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Buying a larger unit vs gutting your house / apartment, getting necessary permits, and re insulating your space is almost a no brainer. You will die before the electricity savings equal the cost of rebuilding your home.
I'll assume you've never added insulation to anything. You don't need to gut, permit, or rebuild to add insulation to a single existing room. It's an inexpensive DIY project.

Obviously not everyone will be able to do it, but if you're able, it's a very easy thing to do.
 

zetachi

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Just replaced a 15K BTU unit that was probably 12 yo or more with a 12k Friedrich that i got through Greentoe. SO far its only been in about an hour but its quieter and so far providing the same level of cooling. We have an open 480 Sq/Ft living room in our apt with multiple windows and a few open rooms off it and its cooling the entire area. and its 90 here in NYC today.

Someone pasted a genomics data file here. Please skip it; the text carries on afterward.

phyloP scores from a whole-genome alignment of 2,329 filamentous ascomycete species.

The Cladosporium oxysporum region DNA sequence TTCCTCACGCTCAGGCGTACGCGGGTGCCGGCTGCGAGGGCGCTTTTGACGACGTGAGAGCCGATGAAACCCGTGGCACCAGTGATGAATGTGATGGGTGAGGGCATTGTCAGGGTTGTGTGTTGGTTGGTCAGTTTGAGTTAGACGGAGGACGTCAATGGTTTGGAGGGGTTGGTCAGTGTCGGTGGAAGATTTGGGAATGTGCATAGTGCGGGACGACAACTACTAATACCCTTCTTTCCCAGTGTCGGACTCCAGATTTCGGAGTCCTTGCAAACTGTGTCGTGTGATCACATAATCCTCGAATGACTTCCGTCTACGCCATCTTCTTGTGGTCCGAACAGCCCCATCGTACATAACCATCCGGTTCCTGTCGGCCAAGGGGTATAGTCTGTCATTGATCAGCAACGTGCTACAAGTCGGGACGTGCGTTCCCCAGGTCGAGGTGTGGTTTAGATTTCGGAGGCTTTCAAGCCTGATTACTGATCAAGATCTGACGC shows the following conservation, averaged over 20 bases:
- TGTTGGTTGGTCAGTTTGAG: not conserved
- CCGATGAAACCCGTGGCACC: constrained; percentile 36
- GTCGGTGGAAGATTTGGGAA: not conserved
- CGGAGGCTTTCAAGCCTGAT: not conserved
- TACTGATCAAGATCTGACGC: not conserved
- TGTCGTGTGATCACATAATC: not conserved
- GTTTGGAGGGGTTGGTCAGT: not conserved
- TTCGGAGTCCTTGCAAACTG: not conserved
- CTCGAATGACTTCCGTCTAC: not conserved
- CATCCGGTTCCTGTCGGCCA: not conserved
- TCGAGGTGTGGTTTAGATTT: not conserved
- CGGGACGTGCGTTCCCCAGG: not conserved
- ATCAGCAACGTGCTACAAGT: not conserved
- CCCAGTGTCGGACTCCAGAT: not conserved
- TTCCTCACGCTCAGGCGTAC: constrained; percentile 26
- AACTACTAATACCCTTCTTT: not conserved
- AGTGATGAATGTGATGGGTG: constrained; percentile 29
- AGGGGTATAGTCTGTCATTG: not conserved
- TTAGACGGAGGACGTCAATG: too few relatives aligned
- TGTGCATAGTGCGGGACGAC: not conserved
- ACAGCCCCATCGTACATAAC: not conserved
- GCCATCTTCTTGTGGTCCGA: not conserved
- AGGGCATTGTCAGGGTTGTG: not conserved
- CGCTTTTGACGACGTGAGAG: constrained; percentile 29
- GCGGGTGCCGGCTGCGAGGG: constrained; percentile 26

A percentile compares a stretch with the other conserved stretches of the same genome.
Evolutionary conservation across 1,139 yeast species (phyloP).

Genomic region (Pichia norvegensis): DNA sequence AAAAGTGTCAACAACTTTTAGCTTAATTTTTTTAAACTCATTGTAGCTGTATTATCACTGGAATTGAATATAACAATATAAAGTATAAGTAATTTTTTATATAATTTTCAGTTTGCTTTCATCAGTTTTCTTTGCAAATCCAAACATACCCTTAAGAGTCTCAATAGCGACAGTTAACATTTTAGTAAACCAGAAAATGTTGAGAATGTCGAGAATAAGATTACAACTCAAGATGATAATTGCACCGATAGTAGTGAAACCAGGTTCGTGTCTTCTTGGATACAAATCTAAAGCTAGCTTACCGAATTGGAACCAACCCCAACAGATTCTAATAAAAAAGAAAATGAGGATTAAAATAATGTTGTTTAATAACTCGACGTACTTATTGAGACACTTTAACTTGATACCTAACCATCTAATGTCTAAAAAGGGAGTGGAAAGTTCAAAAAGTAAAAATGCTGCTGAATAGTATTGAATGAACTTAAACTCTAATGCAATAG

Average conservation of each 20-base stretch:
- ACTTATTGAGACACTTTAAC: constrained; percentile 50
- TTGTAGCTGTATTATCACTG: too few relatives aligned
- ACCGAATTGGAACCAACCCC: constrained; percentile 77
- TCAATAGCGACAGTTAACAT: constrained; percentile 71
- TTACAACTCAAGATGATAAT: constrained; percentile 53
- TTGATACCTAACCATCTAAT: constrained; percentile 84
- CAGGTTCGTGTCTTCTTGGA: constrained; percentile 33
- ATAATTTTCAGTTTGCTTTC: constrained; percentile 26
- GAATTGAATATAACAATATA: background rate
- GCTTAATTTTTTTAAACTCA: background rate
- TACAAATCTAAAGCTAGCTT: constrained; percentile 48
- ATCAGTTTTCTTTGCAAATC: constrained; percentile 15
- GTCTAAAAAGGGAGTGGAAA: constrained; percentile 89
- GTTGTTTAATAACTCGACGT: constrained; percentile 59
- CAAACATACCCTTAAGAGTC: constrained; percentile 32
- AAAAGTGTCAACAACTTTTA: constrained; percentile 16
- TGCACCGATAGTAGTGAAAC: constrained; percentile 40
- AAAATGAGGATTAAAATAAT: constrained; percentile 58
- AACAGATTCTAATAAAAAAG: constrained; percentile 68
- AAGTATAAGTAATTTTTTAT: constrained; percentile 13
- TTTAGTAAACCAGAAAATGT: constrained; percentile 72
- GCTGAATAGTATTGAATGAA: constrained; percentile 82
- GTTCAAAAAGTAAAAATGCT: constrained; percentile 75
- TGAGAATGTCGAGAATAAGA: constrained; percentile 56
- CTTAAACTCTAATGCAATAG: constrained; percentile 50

travm

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I'll assume you've never added insulation to anything. You don't need to gut, permit, or rebuild to add insulation to a single existing room. It's an inexpensive DIY project.

Obviously not everyone will be able to do it, but if you're able, it's a very easy thing to do.
Depends on the locale.
I'm also absolutely speaking from experience.
In my area any time you add insulation, a building permit with inspections is required.
Have you ever removed a rooms worth of drywall?
Blowing a bit of insulation into the Attic is one thing, and still less than 1/4 of what would be required to make a difference.
Unless insulating means wrapping your interior walls with 3 layers of uline bubble wrap.
 

travm

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Really what you should do is have a proper mini split AC unit installed. More expensive for sure, but sometimes you should just suck it up and buy what you need.
 

VanGoghComplex

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Depends on the locale.
I'm also absolutely speaking from experience.
In my area any time you add insulation, a building permit with inspections is required.
Have you ever removed a rooms worth of drywall?
Blowing a bit of insulation into the Attic is one thing, and still less than 1/4 of what would be required to make a difference.